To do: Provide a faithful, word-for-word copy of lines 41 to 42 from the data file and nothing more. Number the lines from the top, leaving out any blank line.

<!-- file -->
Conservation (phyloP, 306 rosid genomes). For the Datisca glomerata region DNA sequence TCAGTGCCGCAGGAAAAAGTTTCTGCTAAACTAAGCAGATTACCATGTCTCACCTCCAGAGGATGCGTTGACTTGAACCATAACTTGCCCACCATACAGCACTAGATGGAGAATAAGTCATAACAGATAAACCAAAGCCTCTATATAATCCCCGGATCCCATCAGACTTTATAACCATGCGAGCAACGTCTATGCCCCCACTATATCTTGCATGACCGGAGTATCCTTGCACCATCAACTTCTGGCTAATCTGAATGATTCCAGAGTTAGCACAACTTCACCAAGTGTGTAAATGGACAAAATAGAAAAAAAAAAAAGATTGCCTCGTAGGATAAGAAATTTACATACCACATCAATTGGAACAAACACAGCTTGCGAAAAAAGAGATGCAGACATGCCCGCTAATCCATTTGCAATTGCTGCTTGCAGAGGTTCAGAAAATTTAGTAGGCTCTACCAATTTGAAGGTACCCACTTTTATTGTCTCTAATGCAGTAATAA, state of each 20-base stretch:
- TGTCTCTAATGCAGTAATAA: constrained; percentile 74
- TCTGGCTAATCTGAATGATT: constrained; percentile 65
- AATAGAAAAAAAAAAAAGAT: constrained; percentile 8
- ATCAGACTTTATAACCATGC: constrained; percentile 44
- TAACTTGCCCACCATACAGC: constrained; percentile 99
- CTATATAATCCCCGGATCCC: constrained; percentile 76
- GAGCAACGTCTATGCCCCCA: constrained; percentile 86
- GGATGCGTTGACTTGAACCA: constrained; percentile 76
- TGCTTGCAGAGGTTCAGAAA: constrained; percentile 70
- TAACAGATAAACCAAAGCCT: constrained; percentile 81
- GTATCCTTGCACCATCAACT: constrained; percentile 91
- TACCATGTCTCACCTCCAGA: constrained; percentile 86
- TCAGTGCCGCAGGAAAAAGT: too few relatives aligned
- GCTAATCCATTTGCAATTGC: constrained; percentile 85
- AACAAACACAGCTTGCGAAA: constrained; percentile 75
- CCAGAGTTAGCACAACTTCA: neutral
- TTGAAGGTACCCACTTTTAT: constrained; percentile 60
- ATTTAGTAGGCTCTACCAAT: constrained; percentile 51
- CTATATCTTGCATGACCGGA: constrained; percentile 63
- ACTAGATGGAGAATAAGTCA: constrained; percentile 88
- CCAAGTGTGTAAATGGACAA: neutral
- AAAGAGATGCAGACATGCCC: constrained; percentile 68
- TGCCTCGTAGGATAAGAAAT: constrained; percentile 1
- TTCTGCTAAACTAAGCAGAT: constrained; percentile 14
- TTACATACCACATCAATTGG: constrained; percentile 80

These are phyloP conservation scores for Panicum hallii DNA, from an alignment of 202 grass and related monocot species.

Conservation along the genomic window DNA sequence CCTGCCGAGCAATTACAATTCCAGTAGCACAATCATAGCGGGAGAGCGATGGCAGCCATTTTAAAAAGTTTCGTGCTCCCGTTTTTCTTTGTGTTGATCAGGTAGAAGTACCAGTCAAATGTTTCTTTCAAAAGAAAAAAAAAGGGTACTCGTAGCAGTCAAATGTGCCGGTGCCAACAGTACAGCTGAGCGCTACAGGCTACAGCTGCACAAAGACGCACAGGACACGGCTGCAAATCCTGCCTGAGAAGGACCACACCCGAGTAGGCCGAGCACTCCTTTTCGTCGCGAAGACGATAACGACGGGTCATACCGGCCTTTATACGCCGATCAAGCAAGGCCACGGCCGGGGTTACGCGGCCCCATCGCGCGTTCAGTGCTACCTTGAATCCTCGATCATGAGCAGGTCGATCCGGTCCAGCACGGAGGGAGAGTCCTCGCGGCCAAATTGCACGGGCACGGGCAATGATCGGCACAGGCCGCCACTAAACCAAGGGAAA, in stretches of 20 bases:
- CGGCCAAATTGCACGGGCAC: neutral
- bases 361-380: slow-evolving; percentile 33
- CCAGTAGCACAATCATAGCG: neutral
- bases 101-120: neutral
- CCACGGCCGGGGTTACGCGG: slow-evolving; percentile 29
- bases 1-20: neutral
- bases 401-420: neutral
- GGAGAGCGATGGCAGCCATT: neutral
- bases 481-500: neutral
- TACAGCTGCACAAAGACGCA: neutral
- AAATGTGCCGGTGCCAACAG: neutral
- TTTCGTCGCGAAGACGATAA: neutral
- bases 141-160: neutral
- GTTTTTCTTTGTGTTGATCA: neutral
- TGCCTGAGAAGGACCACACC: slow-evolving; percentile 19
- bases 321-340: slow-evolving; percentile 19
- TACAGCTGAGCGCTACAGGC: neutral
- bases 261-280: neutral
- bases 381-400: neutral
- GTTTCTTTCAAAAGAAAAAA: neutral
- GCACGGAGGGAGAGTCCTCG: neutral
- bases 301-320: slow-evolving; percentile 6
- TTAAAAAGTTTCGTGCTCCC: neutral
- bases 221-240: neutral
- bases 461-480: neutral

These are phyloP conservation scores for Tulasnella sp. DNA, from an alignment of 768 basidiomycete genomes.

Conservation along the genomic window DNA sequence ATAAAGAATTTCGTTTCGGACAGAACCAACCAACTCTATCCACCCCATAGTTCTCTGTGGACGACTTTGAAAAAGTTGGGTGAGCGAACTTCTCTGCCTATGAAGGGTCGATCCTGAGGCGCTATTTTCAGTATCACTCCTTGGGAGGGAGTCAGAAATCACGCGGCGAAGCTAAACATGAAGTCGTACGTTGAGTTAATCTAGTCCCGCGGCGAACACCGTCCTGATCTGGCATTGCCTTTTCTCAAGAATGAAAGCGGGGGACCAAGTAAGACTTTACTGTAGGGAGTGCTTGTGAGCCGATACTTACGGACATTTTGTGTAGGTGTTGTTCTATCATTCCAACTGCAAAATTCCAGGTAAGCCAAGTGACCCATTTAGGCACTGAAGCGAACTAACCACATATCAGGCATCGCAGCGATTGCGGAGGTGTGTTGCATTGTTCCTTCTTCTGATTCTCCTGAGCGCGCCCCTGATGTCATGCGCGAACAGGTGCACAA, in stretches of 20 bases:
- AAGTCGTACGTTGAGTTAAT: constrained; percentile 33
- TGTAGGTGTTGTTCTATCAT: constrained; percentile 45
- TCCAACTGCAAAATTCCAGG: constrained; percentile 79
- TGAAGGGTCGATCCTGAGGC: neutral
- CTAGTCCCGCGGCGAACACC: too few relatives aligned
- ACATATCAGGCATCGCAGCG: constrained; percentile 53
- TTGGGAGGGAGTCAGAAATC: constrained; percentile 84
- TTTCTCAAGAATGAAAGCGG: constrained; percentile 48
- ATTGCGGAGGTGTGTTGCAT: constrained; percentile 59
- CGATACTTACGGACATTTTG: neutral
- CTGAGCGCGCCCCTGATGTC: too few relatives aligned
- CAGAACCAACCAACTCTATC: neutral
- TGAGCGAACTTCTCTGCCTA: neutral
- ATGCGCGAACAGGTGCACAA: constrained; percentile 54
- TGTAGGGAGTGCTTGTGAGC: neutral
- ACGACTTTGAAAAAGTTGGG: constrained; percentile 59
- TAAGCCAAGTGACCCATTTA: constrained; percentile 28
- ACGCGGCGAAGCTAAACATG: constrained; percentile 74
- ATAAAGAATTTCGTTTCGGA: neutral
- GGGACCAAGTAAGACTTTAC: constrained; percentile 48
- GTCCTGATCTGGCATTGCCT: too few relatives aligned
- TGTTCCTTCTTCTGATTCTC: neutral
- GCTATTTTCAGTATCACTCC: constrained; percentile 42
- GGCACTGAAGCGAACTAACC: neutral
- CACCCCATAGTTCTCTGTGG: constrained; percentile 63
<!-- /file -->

- bases 141-160: neutral
- GTTTTTCTTTGTGTTGATCA: neutral